We work in travel and have TravMedia, which is a great place to connect with journalists and distribute press releases.
It’s also great for getting requests from journalists who are writing about particular topics and need tips, advice or quotes from people in the industry.
Twitter is a great place to uncover PR opportunities by following hashtags like #journorequest or #PRRequest which journalists use when they are writing stories.
Partner these up with hashtags in your own industry like #travel and you will get a much better, filtered feed of relevant opportunities.
You can go a step further and use a service like Twilert to email you whenever this combination of hashtags appears so you can make sure you’re always first to bite when a tasty opportunity arises.
Just talking about your brand and what you do can only get you so far, so sooner or later you’ll have to start getting creative.
Creating a wider promotional campaign allows you to tap into popular themes in the news that cross over with your brand that give the media a reason to talk about you.
It also gives you a bigger opportunity to get coverage in lots of places if your idea is good enough and implemented well.
One of my favourite examples of this is a hotel chain in Sweden which was popular for honeymooners, who offered a money back guarantee if residents got divorced within a year of staying with them. So simple, but it gained coverage (and links) in nearly every top-tier publication you can imagine.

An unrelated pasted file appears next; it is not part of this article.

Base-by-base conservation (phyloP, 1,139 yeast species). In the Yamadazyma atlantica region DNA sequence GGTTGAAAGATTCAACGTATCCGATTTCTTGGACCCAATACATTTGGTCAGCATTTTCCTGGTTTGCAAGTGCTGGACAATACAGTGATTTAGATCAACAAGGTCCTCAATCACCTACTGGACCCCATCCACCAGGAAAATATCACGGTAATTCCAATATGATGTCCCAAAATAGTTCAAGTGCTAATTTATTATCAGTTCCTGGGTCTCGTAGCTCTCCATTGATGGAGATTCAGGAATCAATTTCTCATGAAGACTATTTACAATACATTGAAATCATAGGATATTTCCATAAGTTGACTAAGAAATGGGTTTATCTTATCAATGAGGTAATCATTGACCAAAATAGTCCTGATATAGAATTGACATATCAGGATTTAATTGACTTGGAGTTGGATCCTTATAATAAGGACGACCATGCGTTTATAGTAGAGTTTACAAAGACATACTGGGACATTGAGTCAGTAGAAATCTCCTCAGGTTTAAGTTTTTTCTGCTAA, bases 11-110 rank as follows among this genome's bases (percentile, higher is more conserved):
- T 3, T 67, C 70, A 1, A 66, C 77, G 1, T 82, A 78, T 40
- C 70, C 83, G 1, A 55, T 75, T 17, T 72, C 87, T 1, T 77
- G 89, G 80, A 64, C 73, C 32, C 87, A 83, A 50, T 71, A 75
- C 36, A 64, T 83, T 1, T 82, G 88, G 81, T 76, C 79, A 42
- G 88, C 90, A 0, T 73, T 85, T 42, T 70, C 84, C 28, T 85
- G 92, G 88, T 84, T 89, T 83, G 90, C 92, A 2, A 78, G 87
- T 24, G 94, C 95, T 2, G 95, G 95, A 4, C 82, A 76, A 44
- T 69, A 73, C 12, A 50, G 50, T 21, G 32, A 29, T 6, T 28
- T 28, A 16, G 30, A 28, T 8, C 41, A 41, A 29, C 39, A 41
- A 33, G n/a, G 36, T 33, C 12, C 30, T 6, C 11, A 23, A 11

5. Partner with a Charity
Without being too cynical, this should be driven by a desire to team up with a good cause and give something back.
However, it is undoubtedly a good angle to make something newsworthy too, and make journalists much more likely to cover your brand if it is doing something nice to help others.
If used in combination with a wider campaign idea, this can be particularly powerful. We did this for a client who run holidays in the Alps, by creating a tour where people could build their own igloo then stay in it, and for everyone that went on the trip we contributed to a sustainable tourism charity. It was covered in top-tier publications like Lonely Planet and many others.
Another traditional approach to getting coverage is by offering your product or service in return for a review.
You need to be confident enough in what you offer for this to be a success and carry the right message, but it’s rare for journalists to be to scathing when they receive a freebie.
In travel this takes the form of press trips, with hotel stays, transport or full-blown holidays being offered in return for the opportunity to be featured somewhere in a prominent publication.